91310“Amazon Sold $240K of ‘Liturgy of the Ordinary’ Fakes, Publisher Says” – I was so sad to hear about this turn of events for Tish Harrison Warren, who wrote the wonderful book Liturgy of the Ordinary published by InterVarsity Press. If you haven’t read the book, it’s well worth the read. IVP made a statement about how they are working on this with Amazon directly and on their side of things here. You can also read Warren’s own reflections on this at her blog here.

 

6-19-DavidSwanson-Immigration“Immigrants Under Attack: Five Ways the Church Can Respond” – David Swanson writes at Missio Alliance about the difficult place the church lives in at the tensions of immigration. “A few weeks ago my wife and I brought our two young sons to a prayer vigil for a Colombian pastor and her husband who’d been detained by Immigration and Customs Enforcement (ICE). Despite having fled terrorism in her home country, purchasing a home in Chicago, completing her pastoral training, and serving a church, Pastor Betty Rendon was arrested in front of her daughter and granddaughter in her own home. She was deported in less than a month.”

 

Jaipur City India“From Babylon to Rajasthan, here are the newest UNESCO World Heritage sites” – From National Geographic: “The ruins of an ancient city, the architecture of Frank Lloyd Wright, and an icy volcanic landscape are officially part of our collective world heritage. For the past 43 years, representatives of the United Nations Educational, Scientific and Cultural Organization (UNESCO) have met to evaluate which natural and cultural wonders around the globe merit World Heritage status. Icons including the Galápagos Islands, Macchu Picchu, and the Great Barrier Reef are inscribed on the list. Some sites are endangered by threats such as overtourism and climate change.”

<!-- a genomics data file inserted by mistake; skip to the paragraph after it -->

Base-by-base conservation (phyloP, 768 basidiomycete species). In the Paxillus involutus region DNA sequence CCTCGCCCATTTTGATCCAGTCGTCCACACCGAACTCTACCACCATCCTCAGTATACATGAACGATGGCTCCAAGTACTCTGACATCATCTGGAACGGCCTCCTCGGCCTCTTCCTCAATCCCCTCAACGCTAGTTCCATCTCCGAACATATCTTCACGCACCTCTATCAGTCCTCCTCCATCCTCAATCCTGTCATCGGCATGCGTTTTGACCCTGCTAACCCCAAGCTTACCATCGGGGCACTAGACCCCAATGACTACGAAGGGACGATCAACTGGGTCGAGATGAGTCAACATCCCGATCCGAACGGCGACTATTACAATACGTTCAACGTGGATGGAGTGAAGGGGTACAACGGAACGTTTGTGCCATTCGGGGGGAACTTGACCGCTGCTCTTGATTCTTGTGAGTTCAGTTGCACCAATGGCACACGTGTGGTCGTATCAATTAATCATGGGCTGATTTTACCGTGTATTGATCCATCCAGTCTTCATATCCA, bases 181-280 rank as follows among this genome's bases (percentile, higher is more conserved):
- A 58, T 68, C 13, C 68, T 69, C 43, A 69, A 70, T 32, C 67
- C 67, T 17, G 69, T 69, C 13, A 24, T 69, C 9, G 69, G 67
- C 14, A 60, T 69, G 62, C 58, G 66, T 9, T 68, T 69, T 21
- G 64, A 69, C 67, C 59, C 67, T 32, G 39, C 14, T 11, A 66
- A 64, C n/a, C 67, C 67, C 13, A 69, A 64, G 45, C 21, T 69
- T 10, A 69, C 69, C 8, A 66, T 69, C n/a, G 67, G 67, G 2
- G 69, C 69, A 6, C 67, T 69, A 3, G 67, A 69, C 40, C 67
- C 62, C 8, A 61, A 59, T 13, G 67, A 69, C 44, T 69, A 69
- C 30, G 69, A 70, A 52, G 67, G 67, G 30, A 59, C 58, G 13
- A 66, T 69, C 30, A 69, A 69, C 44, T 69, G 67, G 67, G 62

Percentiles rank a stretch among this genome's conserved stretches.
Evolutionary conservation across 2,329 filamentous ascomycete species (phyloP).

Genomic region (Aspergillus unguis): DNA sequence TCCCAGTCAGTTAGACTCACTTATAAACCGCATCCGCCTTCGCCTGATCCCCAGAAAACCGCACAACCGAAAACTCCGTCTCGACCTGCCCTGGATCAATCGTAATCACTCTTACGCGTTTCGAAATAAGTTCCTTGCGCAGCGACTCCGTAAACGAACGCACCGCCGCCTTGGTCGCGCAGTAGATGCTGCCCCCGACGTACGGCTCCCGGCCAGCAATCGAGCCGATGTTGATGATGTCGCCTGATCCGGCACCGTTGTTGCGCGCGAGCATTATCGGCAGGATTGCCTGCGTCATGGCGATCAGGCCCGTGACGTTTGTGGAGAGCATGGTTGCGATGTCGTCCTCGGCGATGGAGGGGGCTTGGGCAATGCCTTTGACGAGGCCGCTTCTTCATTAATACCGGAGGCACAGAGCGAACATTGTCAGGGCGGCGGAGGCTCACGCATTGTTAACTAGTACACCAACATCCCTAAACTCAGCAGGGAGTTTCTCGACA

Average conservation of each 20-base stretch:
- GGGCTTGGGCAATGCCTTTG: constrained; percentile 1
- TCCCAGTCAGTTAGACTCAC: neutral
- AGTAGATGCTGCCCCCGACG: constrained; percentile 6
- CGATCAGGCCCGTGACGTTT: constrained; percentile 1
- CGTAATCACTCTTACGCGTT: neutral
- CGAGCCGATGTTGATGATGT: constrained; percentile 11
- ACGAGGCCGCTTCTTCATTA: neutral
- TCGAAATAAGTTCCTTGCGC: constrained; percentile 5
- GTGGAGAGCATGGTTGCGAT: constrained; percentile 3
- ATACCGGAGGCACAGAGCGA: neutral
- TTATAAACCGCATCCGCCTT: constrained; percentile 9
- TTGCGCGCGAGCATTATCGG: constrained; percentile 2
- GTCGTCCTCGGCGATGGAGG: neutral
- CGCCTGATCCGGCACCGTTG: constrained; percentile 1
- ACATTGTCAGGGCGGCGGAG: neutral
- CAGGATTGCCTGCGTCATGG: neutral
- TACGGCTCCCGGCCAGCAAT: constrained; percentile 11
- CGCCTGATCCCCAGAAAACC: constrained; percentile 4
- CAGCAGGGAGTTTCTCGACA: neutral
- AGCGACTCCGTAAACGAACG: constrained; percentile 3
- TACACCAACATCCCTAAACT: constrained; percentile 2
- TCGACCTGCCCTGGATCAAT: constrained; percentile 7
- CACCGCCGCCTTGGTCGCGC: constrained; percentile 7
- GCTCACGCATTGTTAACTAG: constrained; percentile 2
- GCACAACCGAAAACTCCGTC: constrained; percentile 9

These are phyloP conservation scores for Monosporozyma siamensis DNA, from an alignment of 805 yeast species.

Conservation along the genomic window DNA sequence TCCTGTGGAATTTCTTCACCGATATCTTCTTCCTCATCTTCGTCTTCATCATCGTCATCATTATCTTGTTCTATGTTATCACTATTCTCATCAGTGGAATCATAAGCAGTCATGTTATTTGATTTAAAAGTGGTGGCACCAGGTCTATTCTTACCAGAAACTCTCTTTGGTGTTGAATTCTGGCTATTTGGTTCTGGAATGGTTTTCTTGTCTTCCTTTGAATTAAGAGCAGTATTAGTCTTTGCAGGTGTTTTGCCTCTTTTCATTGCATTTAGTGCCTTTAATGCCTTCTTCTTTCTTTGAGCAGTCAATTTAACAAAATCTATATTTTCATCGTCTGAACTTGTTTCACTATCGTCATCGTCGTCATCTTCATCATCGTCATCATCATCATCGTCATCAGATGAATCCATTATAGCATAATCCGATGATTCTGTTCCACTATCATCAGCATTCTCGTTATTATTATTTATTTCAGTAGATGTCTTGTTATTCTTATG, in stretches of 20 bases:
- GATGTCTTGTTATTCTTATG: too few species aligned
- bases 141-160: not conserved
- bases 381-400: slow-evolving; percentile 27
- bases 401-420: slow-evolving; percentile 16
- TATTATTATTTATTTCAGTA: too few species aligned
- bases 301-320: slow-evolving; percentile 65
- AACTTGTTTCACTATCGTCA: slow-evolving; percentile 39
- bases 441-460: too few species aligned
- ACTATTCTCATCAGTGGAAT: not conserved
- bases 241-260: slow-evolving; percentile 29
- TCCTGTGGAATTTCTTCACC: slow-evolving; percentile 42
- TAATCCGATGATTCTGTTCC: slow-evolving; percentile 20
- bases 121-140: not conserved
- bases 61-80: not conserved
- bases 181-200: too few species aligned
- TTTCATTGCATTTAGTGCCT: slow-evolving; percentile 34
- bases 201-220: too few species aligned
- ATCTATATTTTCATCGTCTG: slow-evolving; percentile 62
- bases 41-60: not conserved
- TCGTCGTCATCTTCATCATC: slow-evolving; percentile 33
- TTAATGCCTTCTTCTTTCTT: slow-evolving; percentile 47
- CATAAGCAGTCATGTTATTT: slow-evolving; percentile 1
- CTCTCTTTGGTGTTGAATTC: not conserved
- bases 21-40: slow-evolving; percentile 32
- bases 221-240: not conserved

First men and original sins adam roberts.jpg“First Men and Original Sins” – Here is Adam Roberts at Image integrating reflections on the movie The First Man with thoughts on space travel, the sacred, the profane, and original sin. “Profane is an interesting word. Etymologically the word describes the ground outside—or, strictly, in front of (pro)—the temple (fanum). How do we understand the profanity, or otherwise, of space travel? Is earth the temple and outer space the outer (pro) fanum? Or could it be that the heavens are the temple, and it’s we who are stuck down here in a mundane, profane antechamber? Is the sense of wonder that attends space exploration fundamentally a religious impulse? Or is the achievement of Apollo a triumph of solidly non-spiritual science, engineering, technology, and materialism?”